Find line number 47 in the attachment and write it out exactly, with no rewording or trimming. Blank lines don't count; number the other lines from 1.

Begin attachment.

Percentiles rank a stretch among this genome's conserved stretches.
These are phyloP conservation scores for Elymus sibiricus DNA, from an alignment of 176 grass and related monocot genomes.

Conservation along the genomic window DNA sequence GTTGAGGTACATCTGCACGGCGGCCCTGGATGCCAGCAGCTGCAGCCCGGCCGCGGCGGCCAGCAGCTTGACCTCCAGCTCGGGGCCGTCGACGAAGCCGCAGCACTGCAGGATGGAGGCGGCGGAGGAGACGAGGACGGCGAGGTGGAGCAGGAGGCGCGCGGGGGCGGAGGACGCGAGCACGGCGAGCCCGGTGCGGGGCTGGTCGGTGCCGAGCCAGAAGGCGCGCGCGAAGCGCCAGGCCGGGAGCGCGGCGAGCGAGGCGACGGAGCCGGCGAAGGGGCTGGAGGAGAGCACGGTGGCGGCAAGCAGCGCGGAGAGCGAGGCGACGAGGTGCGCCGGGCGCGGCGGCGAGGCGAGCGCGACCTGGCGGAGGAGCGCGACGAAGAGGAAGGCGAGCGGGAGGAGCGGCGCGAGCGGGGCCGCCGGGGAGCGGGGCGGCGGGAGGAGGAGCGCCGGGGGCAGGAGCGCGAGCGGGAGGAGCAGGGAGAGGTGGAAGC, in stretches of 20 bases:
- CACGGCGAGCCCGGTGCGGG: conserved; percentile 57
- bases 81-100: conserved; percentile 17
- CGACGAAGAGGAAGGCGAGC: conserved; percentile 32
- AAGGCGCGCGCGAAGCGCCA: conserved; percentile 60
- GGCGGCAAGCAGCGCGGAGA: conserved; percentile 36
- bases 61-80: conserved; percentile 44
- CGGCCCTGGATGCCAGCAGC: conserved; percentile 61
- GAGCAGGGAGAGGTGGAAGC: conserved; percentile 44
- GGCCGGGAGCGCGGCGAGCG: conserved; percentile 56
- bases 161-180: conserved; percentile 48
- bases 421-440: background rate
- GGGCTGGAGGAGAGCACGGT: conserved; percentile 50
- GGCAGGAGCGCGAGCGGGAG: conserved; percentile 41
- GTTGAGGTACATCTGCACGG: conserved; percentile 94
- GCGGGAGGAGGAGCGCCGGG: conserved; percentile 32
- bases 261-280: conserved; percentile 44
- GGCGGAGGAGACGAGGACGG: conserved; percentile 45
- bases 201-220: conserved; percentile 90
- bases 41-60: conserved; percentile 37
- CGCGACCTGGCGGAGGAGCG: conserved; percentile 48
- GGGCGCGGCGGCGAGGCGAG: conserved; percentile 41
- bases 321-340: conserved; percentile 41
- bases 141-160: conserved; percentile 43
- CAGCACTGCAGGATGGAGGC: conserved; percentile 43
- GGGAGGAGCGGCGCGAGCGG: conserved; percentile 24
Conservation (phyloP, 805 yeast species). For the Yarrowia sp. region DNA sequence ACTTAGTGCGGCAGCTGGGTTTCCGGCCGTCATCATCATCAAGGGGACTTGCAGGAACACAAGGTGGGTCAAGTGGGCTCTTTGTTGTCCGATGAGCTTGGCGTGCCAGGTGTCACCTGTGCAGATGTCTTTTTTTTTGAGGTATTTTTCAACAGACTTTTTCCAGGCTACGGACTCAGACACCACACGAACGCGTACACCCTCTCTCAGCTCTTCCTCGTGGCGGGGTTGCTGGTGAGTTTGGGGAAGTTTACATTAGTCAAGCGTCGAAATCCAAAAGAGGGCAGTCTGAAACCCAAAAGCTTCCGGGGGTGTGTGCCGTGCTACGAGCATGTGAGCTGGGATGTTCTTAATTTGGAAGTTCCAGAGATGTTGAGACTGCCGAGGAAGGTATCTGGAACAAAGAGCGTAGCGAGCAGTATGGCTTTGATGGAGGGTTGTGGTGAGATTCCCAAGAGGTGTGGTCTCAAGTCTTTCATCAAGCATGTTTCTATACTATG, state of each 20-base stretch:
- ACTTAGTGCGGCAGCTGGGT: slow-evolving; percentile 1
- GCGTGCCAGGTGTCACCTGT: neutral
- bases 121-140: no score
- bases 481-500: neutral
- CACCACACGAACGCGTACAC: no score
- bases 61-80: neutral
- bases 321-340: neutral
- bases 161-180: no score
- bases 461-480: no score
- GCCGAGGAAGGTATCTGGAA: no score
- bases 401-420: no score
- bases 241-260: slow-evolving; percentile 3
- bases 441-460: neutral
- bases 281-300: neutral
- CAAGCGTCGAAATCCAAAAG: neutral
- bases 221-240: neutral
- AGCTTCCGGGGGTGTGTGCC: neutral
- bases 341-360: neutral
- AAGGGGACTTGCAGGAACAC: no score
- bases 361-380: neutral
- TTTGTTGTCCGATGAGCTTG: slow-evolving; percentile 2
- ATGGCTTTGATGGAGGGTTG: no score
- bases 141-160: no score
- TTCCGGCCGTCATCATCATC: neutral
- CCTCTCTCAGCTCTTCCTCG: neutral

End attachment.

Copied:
- bases 341-360: neutral